Earlier, we mentioned broader market returns as another driver of capital allocation to Option #2. If the broader stock market is returning 10% a year and your assets are only capable of returning 7%, you need to find a way to keep up with your benchmark. If you run a capital-intensive business with low return on assets, and you are competing against asset-lite firms in a decade+ long bull market, Option #2 turns into your best friend, and buybacks are his favorite tool.
According to a Harvard Business Review study published in January, “Buybacks’ drain on corporate treasuries has been massive. The 465 companies in the S&P 500 Index in January 2019 that were publicly listed between 2009 and 2018 spent, over that decade, $4.3 trillion on buybacks, equal to 52% of net income, and another $3.3 trillion on dividends, an additional 39% of net income. In 2018 alone, even with after-tax profits at record levels because of the Republican tax cuts, buybacks by S&P 500 companies reached an astounding 68% of net income, with dividends absorbing another 41%.”
We do not believe this to be a sustainable path forward. At some point, there is no more equity to buyback. Firms need to find ways to create investor value through cash flows. After all, they are operating companies, they exist to create value through their operations, not through continuous capital structure engineering. Without a doubt, they need to tweak their capital structure when it makes sense to do so. If debt is cheap, their ability to service that debt is realistic, and it optimizes their cost of capital, then, by all means, do so. As a fiduciary, it is their responsibility to do so. But in the long game, a healthy company needs to create ongoing investor value through operations.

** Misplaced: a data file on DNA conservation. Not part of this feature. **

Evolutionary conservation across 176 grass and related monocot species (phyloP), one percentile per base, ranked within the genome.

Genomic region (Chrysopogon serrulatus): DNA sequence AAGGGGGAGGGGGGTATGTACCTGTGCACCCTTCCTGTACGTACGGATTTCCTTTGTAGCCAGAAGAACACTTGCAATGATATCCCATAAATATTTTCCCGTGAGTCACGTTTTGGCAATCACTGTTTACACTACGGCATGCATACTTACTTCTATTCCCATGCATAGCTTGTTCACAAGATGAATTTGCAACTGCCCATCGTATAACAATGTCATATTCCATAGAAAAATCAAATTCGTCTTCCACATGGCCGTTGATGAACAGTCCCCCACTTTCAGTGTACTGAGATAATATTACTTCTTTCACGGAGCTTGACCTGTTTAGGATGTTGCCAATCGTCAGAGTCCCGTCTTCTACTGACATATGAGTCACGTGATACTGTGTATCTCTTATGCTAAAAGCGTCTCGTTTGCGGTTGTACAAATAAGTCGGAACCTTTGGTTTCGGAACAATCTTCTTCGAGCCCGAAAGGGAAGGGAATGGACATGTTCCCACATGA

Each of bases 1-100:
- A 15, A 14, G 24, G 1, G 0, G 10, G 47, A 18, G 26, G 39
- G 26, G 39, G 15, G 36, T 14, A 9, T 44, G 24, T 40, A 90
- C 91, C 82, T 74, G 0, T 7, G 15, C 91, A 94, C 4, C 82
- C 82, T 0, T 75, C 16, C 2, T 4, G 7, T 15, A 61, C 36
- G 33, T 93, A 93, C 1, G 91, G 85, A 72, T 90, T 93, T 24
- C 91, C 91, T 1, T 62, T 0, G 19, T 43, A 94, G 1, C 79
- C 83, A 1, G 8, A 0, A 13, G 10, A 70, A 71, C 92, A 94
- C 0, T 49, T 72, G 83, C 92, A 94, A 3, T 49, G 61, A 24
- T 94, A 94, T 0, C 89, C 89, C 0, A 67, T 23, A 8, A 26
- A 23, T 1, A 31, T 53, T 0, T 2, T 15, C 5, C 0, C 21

Back to the airlines, we can see why, given their deteriorating fundamentals paired with a very accommodative macro environment, they would shift their capital allocation decision making towards Option #2. Mathematically, value can be created almost out of thin air while operationally generated value takes time and sound decision making.
What does an industry shifting its capital structure through incremental debt to equity with buybacks look like? It looks like this:
Between the big four, five-year buybacks reached $40 billion and debt to equity of nearly 170%, up 40% over the same time frame. Remember, the total bailout of the airlines, not just the big four, was $25 billion, at the future expense of taxpayers. Meanwhile, in the last five years, the four largest airlines have spent $40 billion of cash in stock buybacks. This bears the question: Should we rescue an industry that has spent more than 1.6x the bailout money in financial engineering that mainly benefits shareholders and management teams? Pause and think about that for a moment.